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Date:11/23/2014 6:44:45 PM
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Making Hay, Part I
Having never taken an Agriculture course, I won't pretend to educate anyone about hay making. I can only tell you about my own limited experience. Hay is simply grass and other suitable plants cut and dried in order to be stored for use as fodder (and bedding) over the winter. Grasses, like Timothy, orchard grass, and rye grass or even wild grasses are suitable. Legumes, such as alfalfa and clovers, have even more nutrient content, and are preferred over grasses alone.

Hay is a part of every Countryman's and woman's life experience on the farm. Just a few weeks ago my Ma, in the clutches of late stage Alzheimer's, was watching "Jeopardy" with me as I made my nightly visit at her nursing home. The clue was the photo of the fuzzy head of a legume grass and Alex Trebek stated, "This legume was named for its proponent's first name." Ma probably didn't catch Alex's words but when she saw the photo, she immediately said, "Timothy!"

It was Timothy Hansen who lent his name to it. I now quote Wikipedia: "Timothy-grass was unintentionally introduced to North America by early settlers, and was first described in 1711 by John Hurd from plants growing in New Hampshire. Hurd named the grass "hurd grass" but a farmer named Timothy Hanson began to promote cultivation of it as a hay about 1720, and the grass has been known by its present name since then. Timothy has now become naturalized throughout most of the US and Canada." Leave it to farmers to be familiar enough to name an important crop after a fellow farmer's first name!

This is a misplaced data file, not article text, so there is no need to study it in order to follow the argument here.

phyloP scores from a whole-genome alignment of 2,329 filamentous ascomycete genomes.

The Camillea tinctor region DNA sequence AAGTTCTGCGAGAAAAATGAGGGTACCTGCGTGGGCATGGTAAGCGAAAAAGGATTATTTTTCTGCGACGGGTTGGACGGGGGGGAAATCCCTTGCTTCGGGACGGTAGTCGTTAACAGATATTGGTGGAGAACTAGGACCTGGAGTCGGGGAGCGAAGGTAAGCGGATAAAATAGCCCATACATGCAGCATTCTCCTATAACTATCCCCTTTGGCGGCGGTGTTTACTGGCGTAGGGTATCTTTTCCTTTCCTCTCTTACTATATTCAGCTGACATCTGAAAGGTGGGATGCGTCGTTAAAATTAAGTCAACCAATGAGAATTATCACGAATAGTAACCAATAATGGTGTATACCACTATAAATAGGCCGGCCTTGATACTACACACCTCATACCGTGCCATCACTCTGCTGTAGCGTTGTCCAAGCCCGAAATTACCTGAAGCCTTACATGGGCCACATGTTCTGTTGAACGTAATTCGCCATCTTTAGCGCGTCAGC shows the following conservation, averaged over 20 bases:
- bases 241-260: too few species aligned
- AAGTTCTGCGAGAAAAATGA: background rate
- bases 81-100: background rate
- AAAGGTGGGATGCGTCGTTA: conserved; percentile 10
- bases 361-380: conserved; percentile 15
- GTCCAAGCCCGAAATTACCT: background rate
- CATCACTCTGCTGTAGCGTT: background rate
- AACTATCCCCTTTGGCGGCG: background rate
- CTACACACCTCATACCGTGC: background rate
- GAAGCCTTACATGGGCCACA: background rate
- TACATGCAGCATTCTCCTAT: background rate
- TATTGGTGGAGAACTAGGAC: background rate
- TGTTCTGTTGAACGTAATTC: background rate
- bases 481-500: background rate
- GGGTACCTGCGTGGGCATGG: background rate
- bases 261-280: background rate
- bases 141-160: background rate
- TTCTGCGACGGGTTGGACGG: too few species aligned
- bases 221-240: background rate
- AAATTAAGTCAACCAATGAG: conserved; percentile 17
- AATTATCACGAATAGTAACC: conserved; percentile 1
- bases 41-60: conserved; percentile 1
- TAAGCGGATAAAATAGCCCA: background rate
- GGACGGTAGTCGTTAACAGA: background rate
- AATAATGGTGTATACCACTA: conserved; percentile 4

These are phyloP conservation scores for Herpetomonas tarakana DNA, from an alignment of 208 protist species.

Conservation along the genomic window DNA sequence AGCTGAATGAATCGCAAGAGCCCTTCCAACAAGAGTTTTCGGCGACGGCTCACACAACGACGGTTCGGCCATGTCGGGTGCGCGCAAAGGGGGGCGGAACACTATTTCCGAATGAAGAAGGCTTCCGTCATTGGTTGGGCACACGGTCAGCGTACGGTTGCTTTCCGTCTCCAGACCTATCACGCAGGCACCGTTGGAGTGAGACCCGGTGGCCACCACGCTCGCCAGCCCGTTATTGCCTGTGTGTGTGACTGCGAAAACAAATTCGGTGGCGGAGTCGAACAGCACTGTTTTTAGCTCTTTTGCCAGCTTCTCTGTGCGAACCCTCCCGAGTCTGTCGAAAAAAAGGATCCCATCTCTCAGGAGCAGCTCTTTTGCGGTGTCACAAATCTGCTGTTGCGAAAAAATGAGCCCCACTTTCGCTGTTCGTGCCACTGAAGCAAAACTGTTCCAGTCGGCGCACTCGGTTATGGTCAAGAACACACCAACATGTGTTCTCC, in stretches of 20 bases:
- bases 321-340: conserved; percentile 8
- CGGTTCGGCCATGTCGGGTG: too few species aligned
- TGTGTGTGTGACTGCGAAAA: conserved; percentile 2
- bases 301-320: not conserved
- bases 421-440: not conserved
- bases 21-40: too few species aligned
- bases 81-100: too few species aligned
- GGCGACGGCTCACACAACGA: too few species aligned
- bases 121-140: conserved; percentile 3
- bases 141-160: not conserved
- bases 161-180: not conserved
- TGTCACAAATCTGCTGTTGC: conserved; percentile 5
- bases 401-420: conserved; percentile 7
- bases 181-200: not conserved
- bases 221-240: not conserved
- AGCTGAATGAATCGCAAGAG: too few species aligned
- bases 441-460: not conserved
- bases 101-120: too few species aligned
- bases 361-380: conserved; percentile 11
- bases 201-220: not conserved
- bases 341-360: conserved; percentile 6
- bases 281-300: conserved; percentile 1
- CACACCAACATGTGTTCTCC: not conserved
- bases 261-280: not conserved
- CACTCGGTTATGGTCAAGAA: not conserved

Up to the time of Ma's childhood, hay was stacked in the field or stored loose in the upper loft of barns. In her time the art of "topping a stack" in order to shed rain involved an experienced and skilled farmer. Such a haystack could withstand a winter of weather until it was moved in to feed livestock. Outside of the Amish, I don't know of anyone who could "top a stack" nowadays. The year when we made our own giant haystack for the pigs next to the barn in 1970 we covered it with a tarp. The photo I've posted is of our hay field with the original smaller stacks. Later that year Eldest Brother David led us in putting each stack onto the hay wagon and we slowly built the big one. The second photo is of Ma standing in front of the hay wagon. More about hay next time. --Gary
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